Organisational capability is also necessary for sound asset management and maintenance. Capacity constraints among infrastructure service providers that can result in inadequate maintenance include poor forward planning of maintenance; a limited long-term pool of trained maintenance staff with the technical capacity to maintain new and old infrastructure; and weak internal systems and processes that fail to ensure maintenance staff have the equipment and stores required to regularly maintain all infrastructure. Unclear roles and responsibilities, which lead to lack of accountability, are also problematic.
A common issue in the Pacific relates to the division of responsibilities among national and sub-national governments, and community organisations. Sub-national governments in larger Pacific island countries are responsible for service delivery, but are provided with insufficient funding by the national government. Much community infrastructure is provided by community organisations that have limited access to a pool of maintenance personnel.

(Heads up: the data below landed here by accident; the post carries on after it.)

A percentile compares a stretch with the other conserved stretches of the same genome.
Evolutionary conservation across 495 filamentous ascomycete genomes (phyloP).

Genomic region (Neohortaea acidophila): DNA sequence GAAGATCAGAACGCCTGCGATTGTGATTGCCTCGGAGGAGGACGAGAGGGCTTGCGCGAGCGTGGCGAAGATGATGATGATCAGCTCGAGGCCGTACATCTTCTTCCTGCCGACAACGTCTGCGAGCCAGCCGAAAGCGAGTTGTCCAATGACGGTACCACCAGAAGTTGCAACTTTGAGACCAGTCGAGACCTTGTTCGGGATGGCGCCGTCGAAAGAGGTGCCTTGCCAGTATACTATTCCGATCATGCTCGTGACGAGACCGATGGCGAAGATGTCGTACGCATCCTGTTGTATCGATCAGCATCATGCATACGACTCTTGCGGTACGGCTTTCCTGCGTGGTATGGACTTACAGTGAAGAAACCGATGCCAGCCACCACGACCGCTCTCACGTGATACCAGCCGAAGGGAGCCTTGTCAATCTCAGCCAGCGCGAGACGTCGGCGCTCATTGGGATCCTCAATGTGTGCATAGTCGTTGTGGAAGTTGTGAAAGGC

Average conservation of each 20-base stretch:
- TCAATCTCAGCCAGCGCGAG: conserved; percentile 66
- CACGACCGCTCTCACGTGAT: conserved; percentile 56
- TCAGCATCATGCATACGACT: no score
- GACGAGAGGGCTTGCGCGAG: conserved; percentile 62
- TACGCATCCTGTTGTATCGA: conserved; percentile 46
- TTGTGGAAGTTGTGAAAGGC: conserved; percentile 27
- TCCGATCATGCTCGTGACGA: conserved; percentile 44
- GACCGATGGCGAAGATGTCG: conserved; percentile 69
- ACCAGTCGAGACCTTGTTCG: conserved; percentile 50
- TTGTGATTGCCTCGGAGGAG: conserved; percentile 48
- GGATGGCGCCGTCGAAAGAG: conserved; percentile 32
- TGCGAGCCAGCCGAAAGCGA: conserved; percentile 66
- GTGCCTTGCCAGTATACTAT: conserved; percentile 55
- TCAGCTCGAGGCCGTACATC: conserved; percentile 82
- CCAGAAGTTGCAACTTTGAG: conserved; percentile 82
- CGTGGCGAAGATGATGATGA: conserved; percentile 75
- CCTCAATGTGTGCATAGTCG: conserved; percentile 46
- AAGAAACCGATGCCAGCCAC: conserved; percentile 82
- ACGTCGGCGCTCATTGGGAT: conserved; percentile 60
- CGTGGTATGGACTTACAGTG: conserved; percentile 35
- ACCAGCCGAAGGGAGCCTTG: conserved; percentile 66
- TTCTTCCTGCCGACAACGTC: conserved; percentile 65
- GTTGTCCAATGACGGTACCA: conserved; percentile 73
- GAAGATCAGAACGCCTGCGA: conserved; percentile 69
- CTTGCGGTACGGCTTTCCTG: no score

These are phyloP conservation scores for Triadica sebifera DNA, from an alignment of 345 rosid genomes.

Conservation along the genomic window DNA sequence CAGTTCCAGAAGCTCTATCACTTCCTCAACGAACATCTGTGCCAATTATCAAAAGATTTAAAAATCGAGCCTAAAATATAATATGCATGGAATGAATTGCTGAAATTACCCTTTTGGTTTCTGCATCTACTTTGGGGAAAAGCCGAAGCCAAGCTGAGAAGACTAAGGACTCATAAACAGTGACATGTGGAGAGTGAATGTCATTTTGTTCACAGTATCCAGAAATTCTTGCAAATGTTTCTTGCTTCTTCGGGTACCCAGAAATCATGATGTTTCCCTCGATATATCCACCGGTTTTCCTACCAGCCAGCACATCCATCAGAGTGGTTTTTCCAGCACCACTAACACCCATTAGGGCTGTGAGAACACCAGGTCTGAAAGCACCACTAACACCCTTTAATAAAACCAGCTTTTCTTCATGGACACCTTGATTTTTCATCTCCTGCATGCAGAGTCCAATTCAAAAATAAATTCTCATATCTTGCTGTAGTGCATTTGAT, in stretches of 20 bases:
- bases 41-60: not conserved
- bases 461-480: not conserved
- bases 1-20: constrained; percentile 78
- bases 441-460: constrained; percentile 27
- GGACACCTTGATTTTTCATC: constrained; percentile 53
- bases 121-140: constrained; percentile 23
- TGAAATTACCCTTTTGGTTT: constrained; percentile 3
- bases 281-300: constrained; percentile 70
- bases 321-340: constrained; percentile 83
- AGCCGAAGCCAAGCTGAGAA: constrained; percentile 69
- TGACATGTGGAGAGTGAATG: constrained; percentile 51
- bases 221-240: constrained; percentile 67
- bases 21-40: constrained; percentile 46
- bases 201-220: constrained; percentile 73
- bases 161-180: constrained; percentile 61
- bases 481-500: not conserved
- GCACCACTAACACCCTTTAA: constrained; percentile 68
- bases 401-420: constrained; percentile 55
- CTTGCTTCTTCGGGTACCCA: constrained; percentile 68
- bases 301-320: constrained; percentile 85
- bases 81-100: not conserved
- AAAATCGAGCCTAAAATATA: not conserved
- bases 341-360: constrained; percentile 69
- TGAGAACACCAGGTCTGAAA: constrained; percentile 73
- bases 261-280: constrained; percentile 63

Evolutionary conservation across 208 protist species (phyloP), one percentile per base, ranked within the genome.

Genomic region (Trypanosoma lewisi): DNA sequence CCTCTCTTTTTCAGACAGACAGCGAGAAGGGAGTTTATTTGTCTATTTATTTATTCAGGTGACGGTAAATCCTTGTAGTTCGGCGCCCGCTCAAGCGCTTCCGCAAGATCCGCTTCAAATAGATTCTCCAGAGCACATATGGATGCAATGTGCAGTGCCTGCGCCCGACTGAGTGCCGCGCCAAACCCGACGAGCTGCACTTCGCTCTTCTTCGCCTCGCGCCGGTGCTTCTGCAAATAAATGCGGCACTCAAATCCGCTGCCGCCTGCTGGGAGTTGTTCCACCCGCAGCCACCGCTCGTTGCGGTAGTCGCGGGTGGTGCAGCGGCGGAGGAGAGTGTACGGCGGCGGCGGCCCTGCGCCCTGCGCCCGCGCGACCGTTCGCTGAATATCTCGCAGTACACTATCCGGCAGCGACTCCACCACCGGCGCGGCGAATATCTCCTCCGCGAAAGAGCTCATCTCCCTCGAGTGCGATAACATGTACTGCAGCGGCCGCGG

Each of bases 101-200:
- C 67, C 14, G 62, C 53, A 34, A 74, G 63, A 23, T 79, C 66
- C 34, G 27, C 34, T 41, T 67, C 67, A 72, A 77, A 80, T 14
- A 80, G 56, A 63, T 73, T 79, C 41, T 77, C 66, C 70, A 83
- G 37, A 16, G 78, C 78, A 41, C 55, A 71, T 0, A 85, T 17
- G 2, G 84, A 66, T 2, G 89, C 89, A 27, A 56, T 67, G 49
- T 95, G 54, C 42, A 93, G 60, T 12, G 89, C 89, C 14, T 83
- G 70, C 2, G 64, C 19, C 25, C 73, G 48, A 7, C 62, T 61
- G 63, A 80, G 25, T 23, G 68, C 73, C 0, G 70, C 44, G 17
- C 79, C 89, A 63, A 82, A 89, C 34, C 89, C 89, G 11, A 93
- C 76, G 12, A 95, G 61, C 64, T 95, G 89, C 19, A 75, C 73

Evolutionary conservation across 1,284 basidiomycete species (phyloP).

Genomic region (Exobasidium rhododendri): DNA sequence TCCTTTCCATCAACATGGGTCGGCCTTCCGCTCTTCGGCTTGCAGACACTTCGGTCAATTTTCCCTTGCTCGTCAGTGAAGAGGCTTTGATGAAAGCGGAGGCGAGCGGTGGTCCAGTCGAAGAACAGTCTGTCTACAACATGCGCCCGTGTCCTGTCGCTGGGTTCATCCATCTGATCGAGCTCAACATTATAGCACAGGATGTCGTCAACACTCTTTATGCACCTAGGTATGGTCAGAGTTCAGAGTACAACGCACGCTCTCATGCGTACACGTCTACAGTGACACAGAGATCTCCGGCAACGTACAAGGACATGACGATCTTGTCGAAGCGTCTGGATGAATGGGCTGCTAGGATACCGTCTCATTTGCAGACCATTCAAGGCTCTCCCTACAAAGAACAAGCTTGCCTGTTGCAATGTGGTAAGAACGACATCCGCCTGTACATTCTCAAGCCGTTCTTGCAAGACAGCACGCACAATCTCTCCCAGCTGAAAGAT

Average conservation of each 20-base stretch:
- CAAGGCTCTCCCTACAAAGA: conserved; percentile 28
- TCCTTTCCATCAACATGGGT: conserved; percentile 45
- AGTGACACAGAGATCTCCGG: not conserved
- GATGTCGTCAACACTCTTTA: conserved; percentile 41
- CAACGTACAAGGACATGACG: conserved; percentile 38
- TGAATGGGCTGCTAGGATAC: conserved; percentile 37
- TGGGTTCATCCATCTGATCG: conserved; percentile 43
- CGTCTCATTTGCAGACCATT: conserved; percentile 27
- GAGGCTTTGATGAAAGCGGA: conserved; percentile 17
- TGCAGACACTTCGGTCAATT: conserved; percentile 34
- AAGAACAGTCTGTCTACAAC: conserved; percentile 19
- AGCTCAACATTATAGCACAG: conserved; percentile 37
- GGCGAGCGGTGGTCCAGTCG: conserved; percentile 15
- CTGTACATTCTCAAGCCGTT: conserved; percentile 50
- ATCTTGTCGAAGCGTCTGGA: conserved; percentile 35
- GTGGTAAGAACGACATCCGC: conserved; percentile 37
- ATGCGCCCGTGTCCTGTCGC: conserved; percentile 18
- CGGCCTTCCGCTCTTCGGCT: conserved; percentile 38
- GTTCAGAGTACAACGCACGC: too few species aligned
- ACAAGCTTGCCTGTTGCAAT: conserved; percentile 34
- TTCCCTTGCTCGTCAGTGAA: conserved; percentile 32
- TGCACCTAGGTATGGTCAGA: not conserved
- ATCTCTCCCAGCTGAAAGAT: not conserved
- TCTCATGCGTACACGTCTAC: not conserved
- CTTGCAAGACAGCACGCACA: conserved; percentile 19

Incentives are interlinked with many of the reasons for poor asset management already discussed. Managers must be motivated and provided with support to undertake asset management activities. Clear roles and responsibilities for which managers are accountable are important for establishing such incentives. Communities must also value infrastructure services for their provision to be a success. A common reason for the failure of service delivery in rural areas is that communities are not involved in the planning for and design of infrastructure services.
There are a number of steps that Pacific island governments, infrastructure service providers, and development partners can take to address the three barriers to sound infrastructure asset management. These are grouped into four categories: